Borderline Personality Disorder Therapy

Around 1 in 100 have Borderline Personality Disorder

It may be that you have already been diagnosed with Borderline Personality Disorder or as you read further you may recognise the symptoms of BPD. If you or a family member have BPD it is essential for treatment to begin when a pervasive pattern of borderline personality disorder behaviour is diagnosed.

Free initial consultations within 24 hours

    What is BPD?

    BPD is a personality disorder that makes it hard for people to feel comfortable with themselves and their identity

    Borderline Personality Disorder (also known as BPD) can cause difficulties for individuals controlling emotions and urges. This may result in an inability to be able to manage relationships and conflict.

    Often those with this condition struggle with thoughts and beliefs and themselves, others, and the world around them.

    It is common for the symptoms or BPD to occur within teenage years or during early adulthood.

    5% of the UK population could have BPD
    That’s 3.3 million  people

    What causes BPD?

    Causes of this condition are still not widely understood

    There is still much not known about the causes of this condition. However, research has suggested that a genetic link is possible although no BPD gene has been identified yet, this is still an area being studied. Altered brain chemicals and brain development have also been identified as possible causes which may contribute to the symptoms of BPD.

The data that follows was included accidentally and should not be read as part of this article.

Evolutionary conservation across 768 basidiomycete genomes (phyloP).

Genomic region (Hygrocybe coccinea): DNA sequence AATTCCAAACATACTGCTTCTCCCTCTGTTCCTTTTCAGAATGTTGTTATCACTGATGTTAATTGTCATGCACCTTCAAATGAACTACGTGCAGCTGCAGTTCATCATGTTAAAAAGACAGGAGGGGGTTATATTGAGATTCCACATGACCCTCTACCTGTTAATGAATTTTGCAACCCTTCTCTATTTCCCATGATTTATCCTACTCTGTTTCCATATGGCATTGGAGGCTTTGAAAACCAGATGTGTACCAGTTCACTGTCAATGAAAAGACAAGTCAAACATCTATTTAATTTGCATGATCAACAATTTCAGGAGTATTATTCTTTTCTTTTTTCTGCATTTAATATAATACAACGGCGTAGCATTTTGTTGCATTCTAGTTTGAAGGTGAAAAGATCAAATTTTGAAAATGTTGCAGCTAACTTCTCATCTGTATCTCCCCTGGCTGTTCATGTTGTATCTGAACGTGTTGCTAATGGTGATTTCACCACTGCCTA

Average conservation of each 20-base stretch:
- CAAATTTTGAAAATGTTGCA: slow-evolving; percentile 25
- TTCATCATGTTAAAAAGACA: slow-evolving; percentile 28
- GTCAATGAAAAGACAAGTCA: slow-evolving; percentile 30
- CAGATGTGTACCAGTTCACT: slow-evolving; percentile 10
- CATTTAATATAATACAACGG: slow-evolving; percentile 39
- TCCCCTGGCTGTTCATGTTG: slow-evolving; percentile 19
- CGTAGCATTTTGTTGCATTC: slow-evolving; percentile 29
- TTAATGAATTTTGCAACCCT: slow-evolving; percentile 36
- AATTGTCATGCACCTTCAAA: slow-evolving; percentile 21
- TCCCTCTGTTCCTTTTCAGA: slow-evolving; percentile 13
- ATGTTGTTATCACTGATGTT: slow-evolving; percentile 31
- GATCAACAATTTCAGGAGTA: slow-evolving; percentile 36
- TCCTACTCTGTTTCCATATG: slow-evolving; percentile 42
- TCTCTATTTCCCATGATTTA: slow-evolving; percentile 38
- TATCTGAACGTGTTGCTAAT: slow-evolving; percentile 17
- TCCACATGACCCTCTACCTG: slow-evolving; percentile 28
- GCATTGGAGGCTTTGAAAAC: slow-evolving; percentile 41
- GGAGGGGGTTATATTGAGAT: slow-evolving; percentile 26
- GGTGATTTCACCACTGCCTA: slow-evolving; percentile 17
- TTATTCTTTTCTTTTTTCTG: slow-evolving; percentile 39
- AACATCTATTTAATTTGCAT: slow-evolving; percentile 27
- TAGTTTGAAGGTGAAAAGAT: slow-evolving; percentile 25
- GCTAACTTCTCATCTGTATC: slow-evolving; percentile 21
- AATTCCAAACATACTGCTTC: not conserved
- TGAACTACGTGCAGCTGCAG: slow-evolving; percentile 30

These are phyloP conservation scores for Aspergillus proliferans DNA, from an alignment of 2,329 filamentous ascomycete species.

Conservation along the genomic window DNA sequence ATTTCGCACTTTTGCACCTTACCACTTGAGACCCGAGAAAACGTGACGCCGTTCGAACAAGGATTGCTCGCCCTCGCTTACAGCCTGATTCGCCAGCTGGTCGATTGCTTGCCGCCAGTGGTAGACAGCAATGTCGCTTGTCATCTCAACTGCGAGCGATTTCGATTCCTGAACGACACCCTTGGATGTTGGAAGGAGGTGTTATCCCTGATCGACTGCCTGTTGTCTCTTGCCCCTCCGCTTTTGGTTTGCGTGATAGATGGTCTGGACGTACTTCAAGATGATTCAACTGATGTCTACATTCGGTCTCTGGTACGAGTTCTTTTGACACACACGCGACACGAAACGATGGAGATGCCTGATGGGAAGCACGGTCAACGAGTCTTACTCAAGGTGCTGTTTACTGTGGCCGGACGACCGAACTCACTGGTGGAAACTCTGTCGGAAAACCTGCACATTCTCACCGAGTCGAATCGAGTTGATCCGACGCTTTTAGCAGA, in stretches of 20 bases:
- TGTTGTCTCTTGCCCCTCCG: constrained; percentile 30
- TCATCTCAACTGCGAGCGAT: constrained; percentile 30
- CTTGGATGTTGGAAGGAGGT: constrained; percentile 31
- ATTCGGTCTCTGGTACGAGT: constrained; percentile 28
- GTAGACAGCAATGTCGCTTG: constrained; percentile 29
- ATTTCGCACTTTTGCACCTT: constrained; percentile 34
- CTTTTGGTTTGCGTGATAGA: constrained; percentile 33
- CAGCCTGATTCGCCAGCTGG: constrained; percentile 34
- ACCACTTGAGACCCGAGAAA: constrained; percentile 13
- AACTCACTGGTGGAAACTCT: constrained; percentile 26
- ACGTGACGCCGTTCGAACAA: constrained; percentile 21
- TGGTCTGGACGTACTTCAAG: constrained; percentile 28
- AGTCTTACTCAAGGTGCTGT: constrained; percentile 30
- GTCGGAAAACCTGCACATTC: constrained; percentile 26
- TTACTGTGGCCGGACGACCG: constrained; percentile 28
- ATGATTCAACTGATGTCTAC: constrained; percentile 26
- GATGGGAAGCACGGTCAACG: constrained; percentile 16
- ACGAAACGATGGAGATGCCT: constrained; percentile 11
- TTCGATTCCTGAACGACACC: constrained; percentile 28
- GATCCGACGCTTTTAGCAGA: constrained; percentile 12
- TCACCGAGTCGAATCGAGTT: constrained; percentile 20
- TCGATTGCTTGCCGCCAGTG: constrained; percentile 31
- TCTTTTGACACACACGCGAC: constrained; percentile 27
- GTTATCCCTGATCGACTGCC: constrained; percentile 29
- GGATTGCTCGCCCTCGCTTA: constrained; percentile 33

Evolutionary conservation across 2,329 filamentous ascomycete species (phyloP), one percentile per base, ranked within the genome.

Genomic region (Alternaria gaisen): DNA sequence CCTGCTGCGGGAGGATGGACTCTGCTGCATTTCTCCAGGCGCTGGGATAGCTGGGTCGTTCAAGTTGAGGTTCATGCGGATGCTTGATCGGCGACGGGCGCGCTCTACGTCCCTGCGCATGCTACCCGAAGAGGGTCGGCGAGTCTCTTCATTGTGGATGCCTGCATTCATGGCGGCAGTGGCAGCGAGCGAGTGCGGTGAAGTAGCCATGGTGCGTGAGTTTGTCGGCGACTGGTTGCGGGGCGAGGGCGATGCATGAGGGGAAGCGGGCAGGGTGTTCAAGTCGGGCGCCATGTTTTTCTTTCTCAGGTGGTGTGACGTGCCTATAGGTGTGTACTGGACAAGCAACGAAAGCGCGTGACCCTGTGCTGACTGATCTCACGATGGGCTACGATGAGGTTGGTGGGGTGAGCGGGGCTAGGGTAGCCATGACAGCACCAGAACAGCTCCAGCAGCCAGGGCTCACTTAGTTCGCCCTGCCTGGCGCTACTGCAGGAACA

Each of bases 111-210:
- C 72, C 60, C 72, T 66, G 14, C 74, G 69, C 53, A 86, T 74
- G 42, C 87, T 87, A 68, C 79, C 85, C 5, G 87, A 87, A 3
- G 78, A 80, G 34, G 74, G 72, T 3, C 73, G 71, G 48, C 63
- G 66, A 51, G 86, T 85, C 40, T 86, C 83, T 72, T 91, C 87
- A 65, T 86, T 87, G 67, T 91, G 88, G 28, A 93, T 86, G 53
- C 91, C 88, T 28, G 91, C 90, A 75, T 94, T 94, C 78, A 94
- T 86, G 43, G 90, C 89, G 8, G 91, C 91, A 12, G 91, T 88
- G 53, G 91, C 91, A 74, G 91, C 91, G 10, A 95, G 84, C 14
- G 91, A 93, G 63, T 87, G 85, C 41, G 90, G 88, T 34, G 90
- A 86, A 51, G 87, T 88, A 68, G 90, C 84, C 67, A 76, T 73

Environmental factors also such as suffering abuse, neglect or being exposed to another family member with a serious mental health condition can contribute to both likelihood of having BPD and one’s ability to manage the condition. What we do know is that BPD is not a choice and it is not the individual’s fault that they have this condition.

    DSM Diagnostic Criteria

    • Frantic efforts to avoid real or imagined abandonment

    • A pattern of unstable and intense interpersonal relationships characterized by alternating between extremes of idealisation and devaluation.

    • Identity disturbance: markedly and persistently unstable self-image or sense of self.

    • Impulsivity in at least two areas that are potentially self- damaging (e.g., spending, sex, substance abuse, reckless driving, binge eating).